Tendonitis, often called tendinitis, relates to tendon injuries. Doctors typically add another word that indicates the precise location of the damaged tendon. Therefore something like Achilles tendonitis means the Achilles has tendonitis. All age groups get tendon injuries but the causes vary. Sporting activities lead to many cases of tendonitis in younger people, while the aging process weakens tendons. This makes elderly people more susceptible to tendon damage. Most commonly, a succession of minor injuries to the tendon causes tendonitis rather than a single major injury.
Pain is a normal indication of tendonitis. However, sometimes an inspection of the area of the damaged tendon reveals additional signs of injury. Such a sign could appear in the form of a swelling or redness around the affected joint. These physical indications obviously vary with the location of the injury. For example, if the problem occurs in the Achilles tendon, the back of the heel might swell. If if the wrist is affected, it might become swollen. Although these visible indicators often appear, it is not an invariable rule. While swelling is a well-known tendonitis symptom, its absence doesn't mean the tendon is undamaged.
Tendonitis frequently causes the shoulder, heel, elbow or other damaged joints to become very stiff. Patients also report that the stiffness tends to be worse in the morning. This can get to a point where movement of the joint becomes very restricted. It might even become impossible to move in the most severe cases of this complaint. In addition to this stiffness, sometimes the person feels heat in this area.
Variation in pain levels is a symptom that various tendon injuries seem to share. At the most basic level, pain varies in line with the severity of the damage, but other factors are also involved. How the limb is moved helps determine the degree of pain. With tendonitis of the shoulder, for example, people feel consistent mild pain. However, when they raise their arm, the pain significantly increases. They also find that their shoulder becomes painful during the night because they put pressure on it during sleep. Bending the elbow or whatever other limb is affected also hurts a great deal.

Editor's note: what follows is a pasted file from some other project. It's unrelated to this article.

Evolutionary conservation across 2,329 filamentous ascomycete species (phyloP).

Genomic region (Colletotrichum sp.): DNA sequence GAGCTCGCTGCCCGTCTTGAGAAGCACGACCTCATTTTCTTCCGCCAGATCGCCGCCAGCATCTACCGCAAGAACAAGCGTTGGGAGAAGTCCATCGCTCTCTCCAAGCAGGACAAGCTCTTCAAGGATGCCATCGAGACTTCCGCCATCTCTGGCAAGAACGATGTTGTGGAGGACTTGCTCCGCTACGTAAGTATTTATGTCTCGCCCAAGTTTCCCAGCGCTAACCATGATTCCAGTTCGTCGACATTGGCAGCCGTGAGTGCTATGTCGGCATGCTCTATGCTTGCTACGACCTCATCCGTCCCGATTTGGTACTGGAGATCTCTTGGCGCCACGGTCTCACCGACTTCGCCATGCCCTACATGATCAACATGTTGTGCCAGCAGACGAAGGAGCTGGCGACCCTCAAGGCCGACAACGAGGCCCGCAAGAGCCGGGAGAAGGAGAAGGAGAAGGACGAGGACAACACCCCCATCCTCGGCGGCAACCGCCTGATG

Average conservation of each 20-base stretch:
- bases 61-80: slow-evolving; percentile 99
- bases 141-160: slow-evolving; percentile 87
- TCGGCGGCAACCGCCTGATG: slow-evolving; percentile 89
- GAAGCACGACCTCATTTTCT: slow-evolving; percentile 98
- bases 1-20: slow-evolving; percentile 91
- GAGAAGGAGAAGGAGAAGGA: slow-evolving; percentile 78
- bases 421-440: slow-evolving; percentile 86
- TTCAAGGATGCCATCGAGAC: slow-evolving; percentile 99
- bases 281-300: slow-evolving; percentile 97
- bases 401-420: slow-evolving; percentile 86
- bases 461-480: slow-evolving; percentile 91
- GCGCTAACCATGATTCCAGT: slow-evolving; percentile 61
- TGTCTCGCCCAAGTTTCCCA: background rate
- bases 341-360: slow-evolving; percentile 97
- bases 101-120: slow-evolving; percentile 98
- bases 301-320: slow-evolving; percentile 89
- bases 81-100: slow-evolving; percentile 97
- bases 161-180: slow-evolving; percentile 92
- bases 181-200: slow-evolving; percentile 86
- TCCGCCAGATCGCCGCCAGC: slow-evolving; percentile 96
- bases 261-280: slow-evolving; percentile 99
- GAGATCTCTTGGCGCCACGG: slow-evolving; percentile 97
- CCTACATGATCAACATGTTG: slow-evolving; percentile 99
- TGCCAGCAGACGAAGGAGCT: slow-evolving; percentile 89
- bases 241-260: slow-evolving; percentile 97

As well as varying in intensity in the same spot on the body, the pains caused by tendonitis may also travel around the body. Someone who feels pain in their shoulder may find that these pains rise into their neck. Alternatively, they may go down along the arm. In some cases, both might happen. Understandably, some become worried when this happens, but with this minor complaint, they have little reason to be too concerned.
One variety of this complaint is called patellar tendonitis. This term describes an injury of the tendons that connect the kneecap with the shin bone. As you might expect, pain in the knee is one of its main symptoms, but it also causes swelling and redness in this area. Some also experience a warm sensation. In popular language, patellar tendonitis is often called "jumper's knee." Since excessive jumping around in sports activities is one of the main causes, the name is appropriate. Those who play basketball and volleyball need to be especially on their guard against this form of tendonitis.
Tendonitis often develops some hours or days after someone has exposed a particular limb to overuse. There are numerous examples of these kinds of repetitive actions that can so easily overstretch tendons with very painful consequences. Typical cases include driving for a long distance with your hand holding the steering wheel very tightly. Alternatively, going on a very long run without proper running footwear and good training might cause it. Even sitting for many hours in an awkward position typing away at a keyboard can increase the risk of tendonitis.
Sometimes tendonitis is linked to another more serious medical condition. Those who have rheumatoid arthritis and other inflammatory sicknesses are more likely to get tendonitis. Those who have flat feet, or other foot abnormalities, also have more stress on the tendons in their feet. This stress can pave the way for tendonitis.
Although it is uncommon to discover a case of tendonitis that develops as a side effect of medications, it's not unknown for this to happen. For instance, on rare occasions, those taking statins to reduce cholesterol or taking certain antibiotics develop tendonitis. If this happens, the patient must contact a medical professional. In some cases, a change of drugs might be appropriate, whereas, in others, it may be an unrelated condition.
It's easy to become confused between tendonitis and the very similar sounding tendonosis. The fact that they share the pain and swelling symptoms also make it easy to mix them up. The key difference to bear in mind is that while both tendonitis and tendonosis are inflammations, the latter is a disease and needs to be treated differently.
In the majority of cases, all that those who have tendonitis need to do for a cure is to ensure that the inflamed limb gets sufficient rest. They might need to take painkillers at first, but usually, drugs sold over the counter in the pharmacy are enough to bring relief; there's no need to go to the doctor. In a few weeks at most the inflammation goes down and tendonitis symptoms disappear. In rare situations where the pain is especially severe, or pains and swelling continue for a much longer period, a visit to the doctor becomes a must.
This site offers information designed for educational purposes only. You should not rely on any information on this site as a substitute for professional medical advice, diagnosis, treatment, or as a substitute for, professional counseling care, advice, diagnosis, or treatment. If you have any concerns or questions about your health, you should always consult with a physician or other healthcare professional.